Meaaz

Following the city’s charter, a map changing Mesa’s six districts to reflect population shifts has been proposed.

If you live in southeast Mesa, parts of northwest and even central Mesa, get ready for the easiest move of your life.

You won’t have to lift a finger.

A commission has done all the “heavy lifting,” which involved processing data from the U.S. Census, figuring out how to redistribute people in Mesa’s six voting districts, presenting drafts of a new map at public meetings and finally selling a finished product to City Council.

On Monday, City Council will consider “Approving the recommendations of the city of Mesa Redistricting Commission concerning the establishment of council district boundaries in accordance with the 2020 U.S. Decennial Census.”

There’s a catch: While City Council controls how much residents pay in taxes and for utilities and how millions of dollars are spent, the council members really have no say in this matter. 

As the City Charter spells out, whether or not they approve of the new map, the Redistricting Commission has the final say.

Each of the six districts votes for a City Council representative.

Following the latest census, towns and cities around the country similarly are drawing new maps.

Even so, Mesa is unique, as Deanna Villanueva-Saucedo, chair of the commission, told City Council at a recent study session.

Calling the process “a numbers game,” she added:

“This becomes a little complicated for Mesa because of one of the provisions in the City Charter – our consultants have said we are probably the only jurisdiction in the country that has this: City Council members cannot be removed from their district...This creates some complications.

“The home of a sitting council member acts like an anchor and you have to redraw the boundaries around that.”

A chuckling Julie Spilsbury, who represents District 2, said she appreciates that. 

“I don’t want to have to run against Jenn,” she said, referring to Vice Mayor Jenn Duff, who represents neighboring District 4.

People in both those central districts will “move” to other districts, though nothing compared to booming District 6, which will have a mass exodus with people being shifted to Districts 2 and 5.  

Though the idea was to divide Mesa’s 504,000 or so residents into six fairly equal districts, the commission’s presentation showed “deviations.”

Villanueva-Saucedo said that was purposeful. 

“District 6 is slightly under-populated to help account for the planned growth over the decade in this area of the city,” she said.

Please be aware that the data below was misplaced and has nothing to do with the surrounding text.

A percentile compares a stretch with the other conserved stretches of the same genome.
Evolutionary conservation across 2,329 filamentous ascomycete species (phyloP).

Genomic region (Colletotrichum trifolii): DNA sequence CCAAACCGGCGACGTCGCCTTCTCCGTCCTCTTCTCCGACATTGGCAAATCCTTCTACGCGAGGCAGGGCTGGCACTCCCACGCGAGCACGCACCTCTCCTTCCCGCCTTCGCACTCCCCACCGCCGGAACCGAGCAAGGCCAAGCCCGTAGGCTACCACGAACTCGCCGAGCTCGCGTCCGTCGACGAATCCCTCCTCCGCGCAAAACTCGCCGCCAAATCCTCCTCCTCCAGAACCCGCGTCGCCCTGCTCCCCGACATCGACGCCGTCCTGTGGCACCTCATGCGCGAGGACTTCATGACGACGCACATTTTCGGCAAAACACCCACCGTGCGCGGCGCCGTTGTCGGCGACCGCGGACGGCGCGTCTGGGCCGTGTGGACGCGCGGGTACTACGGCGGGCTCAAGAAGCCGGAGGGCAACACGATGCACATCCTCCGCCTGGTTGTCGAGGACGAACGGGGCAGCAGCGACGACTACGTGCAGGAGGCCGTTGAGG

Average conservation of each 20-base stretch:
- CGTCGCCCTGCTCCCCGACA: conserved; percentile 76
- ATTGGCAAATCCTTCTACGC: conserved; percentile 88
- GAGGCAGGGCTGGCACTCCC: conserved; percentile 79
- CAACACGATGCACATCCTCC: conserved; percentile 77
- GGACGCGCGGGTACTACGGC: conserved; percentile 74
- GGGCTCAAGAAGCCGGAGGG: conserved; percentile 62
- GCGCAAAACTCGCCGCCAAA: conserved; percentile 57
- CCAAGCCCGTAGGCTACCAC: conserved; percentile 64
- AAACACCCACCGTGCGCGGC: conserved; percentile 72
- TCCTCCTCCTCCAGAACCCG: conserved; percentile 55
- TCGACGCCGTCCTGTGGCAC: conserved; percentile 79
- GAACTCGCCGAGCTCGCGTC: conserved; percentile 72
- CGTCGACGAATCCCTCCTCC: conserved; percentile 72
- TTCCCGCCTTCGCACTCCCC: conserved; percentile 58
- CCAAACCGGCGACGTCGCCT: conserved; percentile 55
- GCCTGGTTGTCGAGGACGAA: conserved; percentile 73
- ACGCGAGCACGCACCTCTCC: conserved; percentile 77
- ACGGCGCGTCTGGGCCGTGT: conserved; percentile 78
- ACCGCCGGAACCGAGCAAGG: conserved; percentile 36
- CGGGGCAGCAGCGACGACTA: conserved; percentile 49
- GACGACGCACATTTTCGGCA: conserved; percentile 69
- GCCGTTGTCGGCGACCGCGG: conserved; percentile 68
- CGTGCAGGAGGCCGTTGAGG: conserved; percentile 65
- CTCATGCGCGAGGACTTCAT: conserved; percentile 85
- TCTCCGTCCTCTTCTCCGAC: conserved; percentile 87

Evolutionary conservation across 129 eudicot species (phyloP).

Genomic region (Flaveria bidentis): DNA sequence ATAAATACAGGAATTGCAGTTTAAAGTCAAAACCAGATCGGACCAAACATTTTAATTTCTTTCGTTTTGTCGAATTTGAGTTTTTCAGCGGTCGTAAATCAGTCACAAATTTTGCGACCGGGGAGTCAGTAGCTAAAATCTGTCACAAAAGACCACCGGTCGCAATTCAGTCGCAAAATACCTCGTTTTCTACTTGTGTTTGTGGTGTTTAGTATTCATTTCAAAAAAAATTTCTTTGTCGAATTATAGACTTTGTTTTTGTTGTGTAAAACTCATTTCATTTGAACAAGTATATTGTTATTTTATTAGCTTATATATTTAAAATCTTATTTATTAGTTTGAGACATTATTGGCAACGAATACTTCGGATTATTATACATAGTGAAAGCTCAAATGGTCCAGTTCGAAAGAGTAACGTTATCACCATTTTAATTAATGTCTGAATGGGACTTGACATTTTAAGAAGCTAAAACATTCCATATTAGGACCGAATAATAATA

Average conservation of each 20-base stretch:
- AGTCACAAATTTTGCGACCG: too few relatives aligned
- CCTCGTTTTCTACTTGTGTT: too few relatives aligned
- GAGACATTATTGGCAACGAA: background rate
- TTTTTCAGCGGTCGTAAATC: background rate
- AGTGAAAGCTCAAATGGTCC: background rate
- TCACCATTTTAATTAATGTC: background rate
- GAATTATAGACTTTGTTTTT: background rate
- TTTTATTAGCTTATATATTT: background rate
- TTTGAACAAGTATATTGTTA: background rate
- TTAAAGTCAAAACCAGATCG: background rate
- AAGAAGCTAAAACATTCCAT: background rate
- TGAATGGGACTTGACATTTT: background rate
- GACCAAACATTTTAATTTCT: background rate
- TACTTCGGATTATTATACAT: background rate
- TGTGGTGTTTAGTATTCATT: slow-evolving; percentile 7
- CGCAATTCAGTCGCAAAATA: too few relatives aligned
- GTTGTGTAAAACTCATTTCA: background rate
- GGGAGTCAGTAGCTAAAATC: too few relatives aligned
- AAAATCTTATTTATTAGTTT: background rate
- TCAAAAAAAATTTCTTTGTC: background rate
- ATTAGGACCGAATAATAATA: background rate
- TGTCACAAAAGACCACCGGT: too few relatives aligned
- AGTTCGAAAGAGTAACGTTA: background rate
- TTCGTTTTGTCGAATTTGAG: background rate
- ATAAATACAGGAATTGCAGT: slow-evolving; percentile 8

A perfect split of the city’s 504,462 counted people would have 84,077 residents in each of Mesa’s six districts.

“The challenge was removing 20,000 people out of (District) 6 and redistricting that,” Villanueva-Saucedo said. “Given where some of the homes of city council members were, it was a balancing act.”

The commission’s proposal has 81,907 residents in District 6. At the far west of the city, District 1 is even smaller, with a proposed 81,667 residents. 

District 2 would have 82,745 residents, District 3 would be home to 84,024, District 4 would have 85,670.

With a proposed 88,461 residents, District 5 would be by far the largest district in the city.

“That was our slowest-growing district,” Villanueva-Saucedo said.

District 5 in the city’s northwest would also have the lowest Latino population, with 15 percent. Neighboring District 4 has a 53 percent Latino population.

And District 5 would have the lowest Black population, at 2.2 percent; District 3 would have the largest Black population, at 6.6 percent.

Mayor John Giles was a councilman when the redistricting first was discussed two decades ago.

“Back then all of the city council members came from the same neighborhood,” Giles said.

“The intent was not to create little fiefdoms around the city. We’re not anointing someone to be the czar of the neighborhood.”

Giles encouraged residents to continue making suggestions to council members or the commission.

“This is not baked, there are multiple processes ahead,” Giles said. “This is not a done deal. We are still soliciting public comments.”

Questions or comments on the process can

be emailed to redistricting@mesaaz.gov.

In addition to Villanueva-Saucedo, the other members of the committee are Elaine Miner, Jo Martin, Greg Marek and Dr. Christine Jiang.

They received consulting services from Redistricting Partners, which in its proposal said it has “experience with large-scale, complex redistricting projects” and promised a “citizen-driven approach to redistricting.”

By city charter, Mesa must complete redistricting by the candidate filing deadline of March 7, 2022. 

(1) comment

snipes

Article says:

"District 5 in the city’s northwest would also have the lowest Latino population, with 15 percent. Neighboring District 4 has a 53 percent Latino population."

But District 5 is in the NorthEAST. Also, District 5 does is NOT a "neighbor" to District 4. Could the author clarify this paragraph.

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